The move comes as some grocery stores across the country increase prices on meat.
“The ongoing pandemic has disrupted the food system. It’s created challenges for our operations, many of our customers, and consumers,” Tyson Foods said in a statement. “These are unprecedented times, and although they have been difficult, Tyson believes that the future is bright.”
In the statement, the firm added that the decision would benefit people working in the supply chain and cattle industry as well as consumers.
“We believe the move will also benefit other segments of the supply chain, including the cattle producers, since the objective is to help maintain beef consumption as our plants return to more normal levels of production and work through the backlog of available cattle,” Tyson Foods stated.
“This action is one of many that Tyson is taking to support its customers, consumers, and communities during this unprecedented crisis.”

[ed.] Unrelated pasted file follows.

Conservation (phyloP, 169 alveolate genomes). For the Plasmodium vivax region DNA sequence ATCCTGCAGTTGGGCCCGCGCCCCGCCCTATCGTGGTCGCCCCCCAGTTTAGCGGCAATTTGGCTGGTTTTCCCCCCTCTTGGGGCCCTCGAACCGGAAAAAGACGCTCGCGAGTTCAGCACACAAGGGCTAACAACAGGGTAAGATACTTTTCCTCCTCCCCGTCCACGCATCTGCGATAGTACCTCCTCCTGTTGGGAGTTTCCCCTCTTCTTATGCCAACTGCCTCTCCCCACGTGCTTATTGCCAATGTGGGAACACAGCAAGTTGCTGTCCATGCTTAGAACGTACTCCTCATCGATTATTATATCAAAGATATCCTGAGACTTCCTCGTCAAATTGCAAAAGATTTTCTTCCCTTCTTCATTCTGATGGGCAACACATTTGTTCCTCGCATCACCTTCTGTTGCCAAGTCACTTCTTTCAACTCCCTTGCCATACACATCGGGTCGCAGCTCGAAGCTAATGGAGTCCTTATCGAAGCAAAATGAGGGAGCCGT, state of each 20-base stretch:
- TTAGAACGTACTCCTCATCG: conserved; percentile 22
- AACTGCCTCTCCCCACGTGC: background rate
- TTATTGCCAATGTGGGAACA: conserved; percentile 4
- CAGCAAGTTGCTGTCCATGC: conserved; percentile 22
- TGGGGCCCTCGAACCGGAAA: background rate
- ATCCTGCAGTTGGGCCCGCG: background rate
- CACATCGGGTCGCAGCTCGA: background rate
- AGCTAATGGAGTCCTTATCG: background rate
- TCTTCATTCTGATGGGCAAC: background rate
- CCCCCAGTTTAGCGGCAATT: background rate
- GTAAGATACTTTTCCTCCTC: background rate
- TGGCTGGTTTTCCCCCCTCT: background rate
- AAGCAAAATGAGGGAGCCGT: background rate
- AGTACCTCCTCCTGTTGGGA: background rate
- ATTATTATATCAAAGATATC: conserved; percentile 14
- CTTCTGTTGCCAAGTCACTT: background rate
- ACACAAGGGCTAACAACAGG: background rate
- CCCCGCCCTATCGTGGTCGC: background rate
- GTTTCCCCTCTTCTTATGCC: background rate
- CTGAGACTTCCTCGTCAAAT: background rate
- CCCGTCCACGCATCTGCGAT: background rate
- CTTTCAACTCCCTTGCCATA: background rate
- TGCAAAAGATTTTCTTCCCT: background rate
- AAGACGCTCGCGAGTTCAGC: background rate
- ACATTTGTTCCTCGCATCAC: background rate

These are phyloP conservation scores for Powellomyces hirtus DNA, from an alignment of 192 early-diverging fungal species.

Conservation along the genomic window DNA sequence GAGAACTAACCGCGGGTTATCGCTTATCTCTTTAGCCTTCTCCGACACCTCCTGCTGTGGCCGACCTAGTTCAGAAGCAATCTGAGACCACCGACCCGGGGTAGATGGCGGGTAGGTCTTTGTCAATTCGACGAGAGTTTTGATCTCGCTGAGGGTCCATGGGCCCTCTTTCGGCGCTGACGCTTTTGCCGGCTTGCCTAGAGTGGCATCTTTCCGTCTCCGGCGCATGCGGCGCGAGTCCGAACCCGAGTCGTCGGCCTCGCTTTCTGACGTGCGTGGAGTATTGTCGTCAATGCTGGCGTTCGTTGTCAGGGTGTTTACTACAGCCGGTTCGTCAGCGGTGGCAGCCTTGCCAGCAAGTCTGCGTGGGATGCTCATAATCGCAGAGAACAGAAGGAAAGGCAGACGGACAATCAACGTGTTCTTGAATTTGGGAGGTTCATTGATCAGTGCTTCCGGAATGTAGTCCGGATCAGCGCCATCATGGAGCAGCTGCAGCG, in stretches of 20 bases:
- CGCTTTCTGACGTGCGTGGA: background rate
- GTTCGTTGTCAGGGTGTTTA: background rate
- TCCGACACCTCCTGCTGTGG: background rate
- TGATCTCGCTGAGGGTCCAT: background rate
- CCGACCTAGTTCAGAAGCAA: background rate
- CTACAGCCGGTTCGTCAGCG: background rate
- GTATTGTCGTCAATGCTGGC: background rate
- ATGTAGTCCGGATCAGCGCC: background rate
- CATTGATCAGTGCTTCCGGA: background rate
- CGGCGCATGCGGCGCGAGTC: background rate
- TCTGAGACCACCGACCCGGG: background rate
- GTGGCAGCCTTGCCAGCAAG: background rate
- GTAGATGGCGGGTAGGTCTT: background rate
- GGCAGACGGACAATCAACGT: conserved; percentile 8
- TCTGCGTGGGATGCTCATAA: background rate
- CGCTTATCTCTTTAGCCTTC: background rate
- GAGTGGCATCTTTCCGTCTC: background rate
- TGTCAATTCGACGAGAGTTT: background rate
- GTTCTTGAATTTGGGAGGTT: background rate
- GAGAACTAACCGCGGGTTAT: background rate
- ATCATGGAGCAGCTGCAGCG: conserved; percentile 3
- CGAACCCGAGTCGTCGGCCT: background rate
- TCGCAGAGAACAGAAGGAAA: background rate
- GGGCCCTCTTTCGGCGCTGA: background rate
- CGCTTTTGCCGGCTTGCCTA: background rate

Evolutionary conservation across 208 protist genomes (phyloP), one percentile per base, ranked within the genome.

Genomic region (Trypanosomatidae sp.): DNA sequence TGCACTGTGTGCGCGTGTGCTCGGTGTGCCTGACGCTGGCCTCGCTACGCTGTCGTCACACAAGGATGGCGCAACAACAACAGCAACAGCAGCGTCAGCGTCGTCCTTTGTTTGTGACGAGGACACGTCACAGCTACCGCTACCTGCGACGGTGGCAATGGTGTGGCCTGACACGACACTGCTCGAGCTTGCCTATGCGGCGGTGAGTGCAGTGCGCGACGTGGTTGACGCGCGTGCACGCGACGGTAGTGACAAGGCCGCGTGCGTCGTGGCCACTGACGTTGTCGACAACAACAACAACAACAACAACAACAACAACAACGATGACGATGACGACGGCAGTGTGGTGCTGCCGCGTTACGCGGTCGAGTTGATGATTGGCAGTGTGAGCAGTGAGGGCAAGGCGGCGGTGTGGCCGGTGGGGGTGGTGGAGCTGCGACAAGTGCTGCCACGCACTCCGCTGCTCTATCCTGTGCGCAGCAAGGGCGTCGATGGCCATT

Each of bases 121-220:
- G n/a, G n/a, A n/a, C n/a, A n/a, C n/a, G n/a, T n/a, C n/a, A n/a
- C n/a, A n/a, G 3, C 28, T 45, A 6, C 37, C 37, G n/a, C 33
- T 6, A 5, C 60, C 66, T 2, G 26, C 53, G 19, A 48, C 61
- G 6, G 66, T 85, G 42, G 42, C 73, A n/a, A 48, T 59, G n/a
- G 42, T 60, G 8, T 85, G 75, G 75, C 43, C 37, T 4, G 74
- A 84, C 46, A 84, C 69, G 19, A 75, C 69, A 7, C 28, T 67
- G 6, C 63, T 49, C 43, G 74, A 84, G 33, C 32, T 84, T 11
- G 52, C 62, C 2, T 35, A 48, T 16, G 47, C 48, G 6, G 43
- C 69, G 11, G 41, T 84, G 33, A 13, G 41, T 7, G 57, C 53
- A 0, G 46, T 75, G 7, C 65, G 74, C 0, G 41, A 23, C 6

Tyson Foods’ plants and other meatpacking facilities across the nation have been forced to shut down after workers became infected with the CCP virus.
It prompted the company’s chairman, John H. Tyson, to take out ads in several newspapers before warning that the supply chain might break.
“There will be limited supply of our products available in grocery stores until we are able to reopen our facilities that are currently closed,” Tyson wrote in April.
The Bureau of Labor Statistics this month confirmed that the overall price of “food at home” groceries in the United States rose by about 2.6 percent in April.
“The index for meats, poultry, fish, and eggs increased the most, rising 4.3 percent as the index for eggs increased 16.1 percent. The index for cereals and bakery products rose 2.9 percent in April, its largest monthly increase ever. The index for nonalcoholic beverages also rose 2.9 percent in April, its fourth consecutive increase. The indexes for dairy and related products and for fruits and vegetables both increased 1.5 percent in April,” according to the agency in a report.
David Ortega, an economist and associate professor at Michigan State University, told CNN that the spike involves supply and demand issues.
“For the most part, it’s supply and demand issues here, at play,” Ortega told the news outlet. “What we’re seeing here is economic forces at play, but also the resiliency of our food system to be able to provide food at a reasonable price.”